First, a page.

New Zealand, Brunei and Fiji ease Covid travel restrictions
New Zealand has ended its Covid testing and vaccination requirements for all international travellers, regardless of vaccination status, while Brunei and Fiji have also announced changes
The measure came to an end with the phasing out of the country’s ‘traffic light’ Covid Protection Framework on Monday 12 September, and comes after a months-long process of easing.
The country, which maintained some of the world’s strongest Covid-related border restrictions, fully reopened its borders to fully vaccinated travellers on 1 August.
While travellers will no longer be required to submit test results or vaccine certification upon arrival, they will still be encouraged to perform day one and day five/six tests and must still complete a traveller declaration before travelling. People who test positive for Covid will still be required to isolate for seven days.
Masks are also now no longer required to be worn anywhere, except when visiting healthcare facilities such as hospitals, doctors’ surgeries, pharmacies, and aged care residential facilities, however they may still be requested by some businesses.
Fiji simplifies rules for vaccinated travellers
The island nation of Fiji has also eased its entry rules for vaccinated international travellers.
Now, travellers aged 16 years and over who have received a full course of vaccination (two jabs) no longer need to pre-book or take a Covid-19 test upon arrival in the country. However, unvaccinated travellers are still not permitted to visit, including Fijian citizens.
The Fiji Travel website explained: “We’ve simplified out entry requirements further to make it even easier to plan a holiday here. Simply show evidence of the following at check-in before your departure flight: proof of full vaccination for all travellers aged 16 years and over, and travel insurance.”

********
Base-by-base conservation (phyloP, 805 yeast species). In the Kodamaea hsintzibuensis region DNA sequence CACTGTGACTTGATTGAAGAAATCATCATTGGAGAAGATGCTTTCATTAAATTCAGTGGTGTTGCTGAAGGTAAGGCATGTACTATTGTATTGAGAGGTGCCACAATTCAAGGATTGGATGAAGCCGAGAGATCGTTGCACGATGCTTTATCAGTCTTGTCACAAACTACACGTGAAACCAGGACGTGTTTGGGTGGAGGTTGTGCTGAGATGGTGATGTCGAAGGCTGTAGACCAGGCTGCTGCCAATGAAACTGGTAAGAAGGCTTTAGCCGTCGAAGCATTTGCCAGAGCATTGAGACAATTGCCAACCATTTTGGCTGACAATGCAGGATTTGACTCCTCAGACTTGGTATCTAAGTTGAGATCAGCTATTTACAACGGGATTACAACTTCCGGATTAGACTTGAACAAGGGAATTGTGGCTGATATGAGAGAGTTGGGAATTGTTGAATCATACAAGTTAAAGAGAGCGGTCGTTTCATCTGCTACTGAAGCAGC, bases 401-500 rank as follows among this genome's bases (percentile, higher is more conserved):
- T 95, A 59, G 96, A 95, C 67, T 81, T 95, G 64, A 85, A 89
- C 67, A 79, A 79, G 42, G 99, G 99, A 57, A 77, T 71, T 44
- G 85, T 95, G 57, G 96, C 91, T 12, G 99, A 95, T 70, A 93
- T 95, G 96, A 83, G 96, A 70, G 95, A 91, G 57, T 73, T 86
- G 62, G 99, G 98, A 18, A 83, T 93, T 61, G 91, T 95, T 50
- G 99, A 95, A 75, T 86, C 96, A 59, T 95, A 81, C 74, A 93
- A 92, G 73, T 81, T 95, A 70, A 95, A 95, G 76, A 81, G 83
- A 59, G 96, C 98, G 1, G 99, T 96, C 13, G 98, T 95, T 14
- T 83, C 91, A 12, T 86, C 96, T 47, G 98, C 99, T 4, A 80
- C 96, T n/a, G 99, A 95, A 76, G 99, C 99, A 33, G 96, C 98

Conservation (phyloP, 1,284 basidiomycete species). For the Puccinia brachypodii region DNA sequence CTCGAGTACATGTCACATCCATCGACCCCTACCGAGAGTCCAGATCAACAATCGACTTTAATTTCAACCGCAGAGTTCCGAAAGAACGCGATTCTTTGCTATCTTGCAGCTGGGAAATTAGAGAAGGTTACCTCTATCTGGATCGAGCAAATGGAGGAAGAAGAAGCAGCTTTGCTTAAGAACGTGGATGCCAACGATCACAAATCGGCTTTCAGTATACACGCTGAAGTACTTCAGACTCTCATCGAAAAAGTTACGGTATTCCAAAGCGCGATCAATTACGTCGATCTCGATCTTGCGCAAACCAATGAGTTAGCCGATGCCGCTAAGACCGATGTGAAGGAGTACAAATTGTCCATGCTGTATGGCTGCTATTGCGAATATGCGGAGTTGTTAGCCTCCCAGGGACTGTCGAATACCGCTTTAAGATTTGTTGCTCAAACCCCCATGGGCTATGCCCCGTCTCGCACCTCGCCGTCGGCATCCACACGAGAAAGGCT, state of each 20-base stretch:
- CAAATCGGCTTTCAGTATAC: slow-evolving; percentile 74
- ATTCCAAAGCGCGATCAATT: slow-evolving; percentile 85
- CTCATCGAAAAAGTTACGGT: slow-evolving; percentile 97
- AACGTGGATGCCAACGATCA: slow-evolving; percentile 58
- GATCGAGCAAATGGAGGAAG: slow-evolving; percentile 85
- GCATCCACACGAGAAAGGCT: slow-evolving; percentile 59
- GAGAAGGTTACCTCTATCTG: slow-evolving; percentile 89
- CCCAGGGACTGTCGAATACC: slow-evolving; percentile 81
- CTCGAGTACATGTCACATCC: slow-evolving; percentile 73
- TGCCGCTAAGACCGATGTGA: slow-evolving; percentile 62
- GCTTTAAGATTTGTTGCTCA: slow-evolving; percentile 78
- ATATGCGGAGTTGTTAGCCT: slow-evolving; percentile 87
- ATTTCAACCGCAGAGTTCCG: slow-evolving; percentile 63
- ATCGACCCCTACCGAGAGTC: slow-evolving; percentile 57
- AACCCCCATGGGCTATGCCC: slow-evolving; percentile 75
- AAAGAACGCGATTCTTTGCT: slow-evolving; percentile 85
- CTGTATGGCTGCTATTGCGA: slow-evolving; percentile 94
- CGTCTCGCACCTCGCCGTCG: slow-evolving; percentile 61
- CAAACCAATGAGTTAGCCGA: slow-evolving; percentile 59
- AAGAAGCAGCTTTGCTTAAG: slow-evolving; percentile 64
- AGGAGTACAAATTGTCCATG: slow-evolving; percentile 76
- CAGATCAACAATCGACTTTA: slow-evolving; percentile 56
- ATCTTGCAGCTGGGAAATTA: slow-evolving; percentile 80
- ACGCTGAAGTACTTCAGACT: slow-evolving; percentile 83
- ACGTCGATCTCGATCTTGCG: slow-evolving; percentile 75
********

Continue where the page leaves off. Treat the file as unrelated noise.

Brunei to remove testing and vaccination requirements from tomorrow
Brunei will also remove its testing and vaccination requirements for incoming foreign travellers from 15 September, alongside the end of facemask mandates for most indoor and outdoor settings.
Inbound travellers will also no longer be required to fill in an on-arrival health declaration form, while outbound citizens and permanent residents will no longer need to be fully vaccinated ahead of travel.
However, insurance requirements for both inbound and outbound travellers remain in effect. Visitors to Brunei who are staying for less than 90 days must have Covid-19 treatment insurance coverage worth at least B$20,000 (US$14,069), although exemptions are allowed for foreign nationals entering the country for long-term purposes such as employment, as well as returning Brunei permanent residents.
Covid-19 treatment insurance worth B$20,000 also remains mandatory for outbound Bruneian citizens and residents on short visits.
Masks will no longer be mandatory for most indoor and outdoor settings from 15 September – but will still remain compulsory in healthcare facilities, at events where organisers require attendees to wear them, and for symptomatic individuals.